In the night, and onto into the next morning, the moonflower
will have opened wide, perfuming the air around her and
shining brilliantly through moontime past dawn, but it is
in the night hours that she is in her glory...




A moonflower in all her glory is something to meditate on. She is purity. She is wholeness. She is radiant. And if you look closely there is a five-pointed star in her center. It reminds me of a starfish, one of the most magical creatures in the world, to me. It reminds me how all of nature is connected. The starfish in the sea, the star in the middle of the moonflower, the stars in the night sky, the starry twinkle in a loved one's eyes. I have always loved the bumper sticker that says "The Goddess is Alive and Magic is Afoot." You feel the magic in the garden. I hear my gnomes whispering and giggling with glee, I see the incredibly beautiful Argiope spider in her web hidden in my wild garden, I see wild morning glories and just this evening, on a long walk with the dogs, my breath was taken clean away by the biggest Versicolor Peach Brugmansia I have every seen. It is a very elderly lady who tends her beautiful little garden in front of her little house, and I am so fond of her. We talk each day once or twice as I walk with the dogs. She must sit down on a rolling walker of sorts often to get around and must be well into her 80's, but her bright pinks cheeks and sparkling blue eyes belie the sheer joy she feels in her garden. I believe that tending a garden is the most life enhancing, life sustaining thing there is. Ah, what bounty Nature gives us.





As morning stretches toward noontime, the flower begins
to fade, falling like the sail of a ship descending from it's
fully opened sails to half-mast, until, having completed
their task, they close completely. So, too, the moonflower
on the sea of life...




Finally, comes the time that the morning has worn on and become a little too warm, the sun a little too bright, and that glorious flower from the night before begins to fade. In it's passing it is poignant and yet this stage, too, is full of lessons. We will not live forever, but even in a long lived life there will be many cycles of dying and being reborn, like the Phoenix crashing and burning and rising again. I don't see this moonflower on it's way to death. I see it on it's way to finishing out it's life in this form so that it may wither, drop it's blossom, and finally produce the seeds for another year of moonflowers to continue to bring abundant joy to all who see it. My neighbor has been enchanted. She, a young mother, with a new baby in her arms. And I, a grandmother, realize more and more with each passing year how very much is truly glorious in this world if only we have eyes to see. I am working on a book about woman's relationship with Nature, the healing power of the earth in all her endless bounty, and as I do, taking nature walks with the dogs, always with my camera, and going around and about with my own camera to snap unexpected delights that appear as if from nowhere, I am finding more and more to be grateful for. To catch a glimpse of a snake in the grass, a new juvenile cardinal with it's parents, taking it's first flight, not fully colored, teetering at the edge of the feeder to eat and dip, tottering a bit, into the water bow. The shy squirrels who come to eat and the morning doves I so adore. Just the other day when I was walking with the dogs I saw several bluebirds and thought I had seen the most beautiful, miraculous thing in my life! Glory be! What brilliant blue. What deep delight!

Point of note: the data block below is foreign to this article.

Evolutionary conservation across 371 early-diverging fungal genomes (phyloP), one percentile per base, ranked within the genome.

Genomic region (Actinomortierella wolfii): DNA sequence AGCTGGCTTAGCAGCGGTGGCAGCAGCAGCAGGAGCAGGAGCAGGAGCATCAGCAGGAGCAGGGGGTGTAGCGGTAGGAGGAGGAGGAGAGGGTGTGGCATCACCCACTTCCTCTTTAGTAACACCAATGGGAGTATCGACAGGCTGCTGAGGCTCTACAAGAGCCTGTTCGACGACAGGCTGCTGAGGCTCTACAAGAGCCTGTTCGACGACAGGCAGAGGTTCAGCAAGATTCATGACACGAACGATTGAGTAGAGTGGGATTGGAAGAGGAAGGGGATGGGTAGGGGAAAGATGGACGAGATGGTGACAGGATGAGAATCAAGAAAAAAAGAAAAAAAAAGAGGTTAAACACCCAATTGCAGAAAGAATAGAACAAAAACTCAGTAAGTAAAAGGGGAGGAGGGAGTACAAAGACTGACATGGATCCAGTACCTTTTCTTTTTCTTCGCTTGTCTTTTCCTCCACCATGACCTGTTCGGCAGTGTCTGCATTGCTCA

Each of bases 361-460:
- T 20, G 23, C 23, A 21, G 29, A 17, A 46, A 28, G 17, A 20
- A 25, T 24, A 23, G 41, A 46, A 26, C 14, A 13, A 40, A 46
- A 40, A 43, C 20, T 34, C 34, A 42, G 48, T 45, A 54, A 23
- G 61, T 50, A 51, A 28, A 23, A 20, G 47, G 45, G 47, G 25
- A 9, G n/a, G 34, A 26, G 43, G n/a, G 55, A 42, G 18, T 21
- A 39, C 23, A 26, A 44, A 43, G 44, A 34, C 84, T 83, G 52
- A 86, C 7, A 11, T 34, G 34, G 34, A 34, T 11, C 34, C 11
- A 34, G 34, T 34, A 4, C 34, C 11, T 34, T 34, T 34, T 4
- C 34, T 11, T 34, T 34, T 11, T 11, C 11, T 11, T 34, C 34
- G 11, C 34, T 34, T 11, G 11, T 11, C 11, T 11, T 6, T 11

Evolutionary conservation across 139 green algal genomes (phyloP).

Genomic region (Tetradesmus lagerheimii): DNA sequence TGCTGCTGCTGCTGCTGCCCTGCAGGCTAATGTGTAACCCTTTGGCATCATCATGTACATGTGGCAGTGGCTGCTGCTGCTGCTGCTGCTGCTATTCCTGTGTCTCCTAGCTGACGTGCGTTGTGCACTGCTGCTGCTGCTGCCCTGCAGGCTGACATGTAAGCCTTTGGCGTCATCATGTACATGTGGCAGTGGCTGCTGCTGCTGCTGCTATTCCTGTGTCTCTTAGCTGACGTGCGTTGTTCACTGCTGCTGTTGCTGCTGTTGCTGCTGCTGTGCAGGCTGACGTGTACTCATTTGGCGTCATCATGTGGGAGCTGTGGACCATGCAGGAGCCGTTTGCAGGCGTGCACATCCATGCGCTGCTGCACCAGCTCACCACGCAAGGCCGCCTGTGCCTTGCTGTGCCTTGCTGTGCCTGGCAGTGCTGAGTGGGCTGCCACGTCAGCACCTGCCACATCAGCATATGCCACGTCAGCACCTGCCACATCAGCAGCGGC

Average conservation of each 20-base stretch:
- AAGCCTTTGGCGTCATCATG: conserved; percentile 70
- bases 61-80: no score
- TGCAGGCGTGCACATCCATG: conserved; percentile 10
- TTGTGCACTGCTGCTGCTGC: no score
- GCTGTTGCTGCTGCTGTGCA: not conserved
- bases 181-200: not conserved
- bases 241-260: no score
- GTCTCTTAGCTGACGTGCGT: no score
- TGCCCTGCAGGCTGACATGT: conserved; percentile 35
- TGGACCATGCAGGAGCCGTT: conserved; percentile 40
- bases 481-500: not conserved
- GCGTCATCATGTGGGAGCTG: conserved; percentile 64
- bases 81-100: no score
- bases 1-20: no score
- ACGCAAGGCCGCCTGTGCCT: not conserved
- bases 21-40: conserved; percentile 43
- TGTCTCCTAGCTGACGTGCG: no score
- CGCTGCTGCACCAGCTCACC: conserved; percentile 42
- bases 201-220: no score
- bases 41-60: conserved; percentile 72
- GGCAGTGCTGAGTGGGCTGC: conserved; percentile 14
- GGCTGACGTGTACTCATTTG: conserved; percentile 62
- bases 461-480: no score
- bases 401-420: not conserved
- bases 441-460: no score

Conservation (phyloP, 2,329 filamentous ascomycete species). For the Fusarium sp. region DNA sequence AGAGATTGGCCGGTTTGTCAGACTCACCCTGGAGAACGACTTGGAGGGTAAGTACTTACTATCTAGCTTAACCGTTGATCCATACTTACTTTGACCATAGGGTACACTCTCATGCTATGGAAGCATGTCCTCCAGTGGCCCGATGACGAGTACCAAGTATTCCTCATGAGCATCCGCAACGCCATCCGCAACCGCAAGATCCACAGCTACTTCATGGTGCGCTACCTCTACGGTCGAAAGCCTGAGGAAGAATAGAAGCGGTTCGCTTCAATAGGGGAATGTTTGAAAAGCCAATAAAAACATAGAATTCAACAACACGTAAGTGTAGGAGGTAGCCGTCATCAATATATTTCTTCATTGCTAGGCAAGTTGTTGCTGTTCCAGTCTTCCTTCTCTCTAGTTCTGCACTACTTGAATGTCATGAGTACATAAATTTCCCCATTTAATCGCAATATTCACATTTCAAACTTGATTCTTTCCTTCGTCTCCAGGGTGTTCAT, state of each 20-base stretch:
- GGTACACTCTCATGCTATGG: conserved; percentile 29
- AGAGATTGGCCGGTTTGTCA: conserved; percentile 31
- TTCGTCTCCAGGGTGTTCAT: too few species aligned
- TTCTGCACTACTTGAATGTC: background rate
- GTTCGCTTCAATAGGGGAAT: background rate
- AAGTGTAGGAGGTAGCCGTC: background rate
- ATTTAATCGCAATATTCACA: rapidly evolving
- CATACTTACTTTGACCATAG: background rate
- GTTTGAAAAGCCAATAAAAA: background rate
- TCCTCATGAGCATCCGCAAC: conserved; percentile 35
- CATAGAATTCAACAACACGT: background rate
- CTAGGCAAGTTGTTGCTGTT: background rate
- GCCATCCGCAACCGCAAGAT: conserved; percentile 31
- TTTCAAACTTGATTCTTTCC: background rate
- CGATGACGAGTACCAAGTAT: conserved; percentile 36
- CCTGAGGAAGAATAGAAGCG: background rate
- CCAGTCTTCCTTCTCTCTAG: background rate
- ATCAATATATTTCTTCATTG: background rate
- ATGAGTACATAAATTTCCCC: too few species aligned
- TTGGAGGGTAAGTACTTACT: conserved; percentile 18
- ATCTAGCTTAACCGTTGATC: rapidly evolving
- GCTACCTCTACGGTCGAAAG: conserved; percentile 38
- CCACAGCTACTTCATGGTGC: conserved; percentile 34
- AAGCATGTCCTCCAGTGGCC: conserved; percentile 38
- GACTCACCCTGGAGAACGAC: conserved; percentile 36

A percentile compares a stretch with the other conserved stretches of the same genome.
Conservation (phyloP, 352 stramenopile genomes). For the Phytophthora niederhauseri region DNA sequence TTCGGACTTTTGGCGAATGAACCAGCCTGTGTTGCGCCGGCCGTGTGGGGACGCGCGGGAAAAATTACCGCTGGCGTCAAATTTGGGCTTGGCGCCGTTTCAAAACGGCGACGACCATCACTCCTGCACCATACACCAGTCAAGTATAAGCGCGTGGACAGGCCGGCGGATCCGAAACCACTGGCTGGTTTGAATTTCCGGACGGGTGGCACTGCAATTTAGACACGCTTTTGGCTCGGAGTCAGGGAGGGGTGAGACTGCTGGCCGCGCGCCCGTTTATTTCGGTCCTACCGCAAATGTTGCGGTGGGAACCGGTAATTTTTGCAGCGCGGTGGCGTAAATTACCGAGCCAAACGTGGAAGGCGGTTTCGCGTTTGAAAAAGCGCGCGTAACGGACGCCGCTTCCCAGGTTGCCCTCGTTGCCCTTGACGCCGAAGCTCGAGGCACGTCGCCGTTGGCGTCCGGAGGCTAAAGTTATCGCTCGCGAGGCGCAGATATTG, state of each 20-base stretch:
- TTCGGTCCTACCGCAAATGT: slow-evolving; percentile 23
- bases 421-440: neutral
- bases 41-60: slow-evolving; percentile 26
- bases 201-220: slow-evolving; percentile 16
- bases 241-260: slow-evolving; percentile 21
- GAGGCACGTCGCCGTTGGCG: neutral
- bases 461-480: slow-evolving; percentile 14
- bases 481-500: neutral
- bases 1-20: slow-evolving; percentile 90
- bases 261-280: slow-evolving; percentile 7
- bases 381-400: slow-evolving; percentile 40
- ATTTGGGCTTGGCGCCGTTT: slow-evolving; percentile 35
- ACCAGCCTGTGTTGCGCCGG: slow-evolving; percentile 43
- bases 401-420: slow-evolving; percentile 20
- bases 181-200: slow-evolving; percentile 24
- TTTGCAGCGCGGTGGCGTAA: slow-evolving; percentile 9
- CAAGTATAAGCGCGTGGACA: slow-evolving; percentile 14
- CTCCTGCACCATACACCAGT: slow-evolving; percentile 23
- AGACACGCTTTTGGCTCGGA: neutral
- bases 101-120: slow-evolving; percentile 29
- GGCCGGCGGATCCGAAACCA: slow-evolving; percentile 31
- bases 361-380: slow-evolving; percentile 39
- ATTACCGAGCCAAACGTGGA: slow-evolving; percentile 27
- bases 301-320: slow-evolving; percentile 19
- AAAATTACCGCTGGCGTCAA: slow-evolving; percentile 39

And so, by nightfall, another moonflower
will have opened, even as the one, in her
full glory the night before, has shriveled
unto death, soon to set seed and be reborn.




And finally the endtime comes for the moonflower. Late afternoon I see the shriveled bloom from the day before, the one that shone so brightly with her star shaped middle just above. I don't think she feels sadness or fear, I think she feels gratitude that her work has been done and done well, and that now she can rest and move toward the rest of what is before her to complete her cycle. This is where my mother is right now. The end is very near. She is not afraid to die, she says, she is a woman of faith and will go through the end and beyond to worlds I cannot see, just as I cannot see the seeds being formed in the moonflower pod. But I know something mysterious and magical is happening there. We take it on faith. Just as we don't know, though we may have many theories, what will happen to us after death.

I am learning to trust death as I now trust life. I want to live fully unto the end, and then quietly curl into my seedpod and be reborn.





Plum colored seed pods begin to
form. Rebirth has begun...




Many deep blessings to one and all...

Maitri


2 comments:

Kathleen Rowe said...

Lovely post. Thank you especially for the complete information on the moonflower's life cycle. I could not find it anywhere else.

Jim Connell said...

Very beautiful piece. Thanks.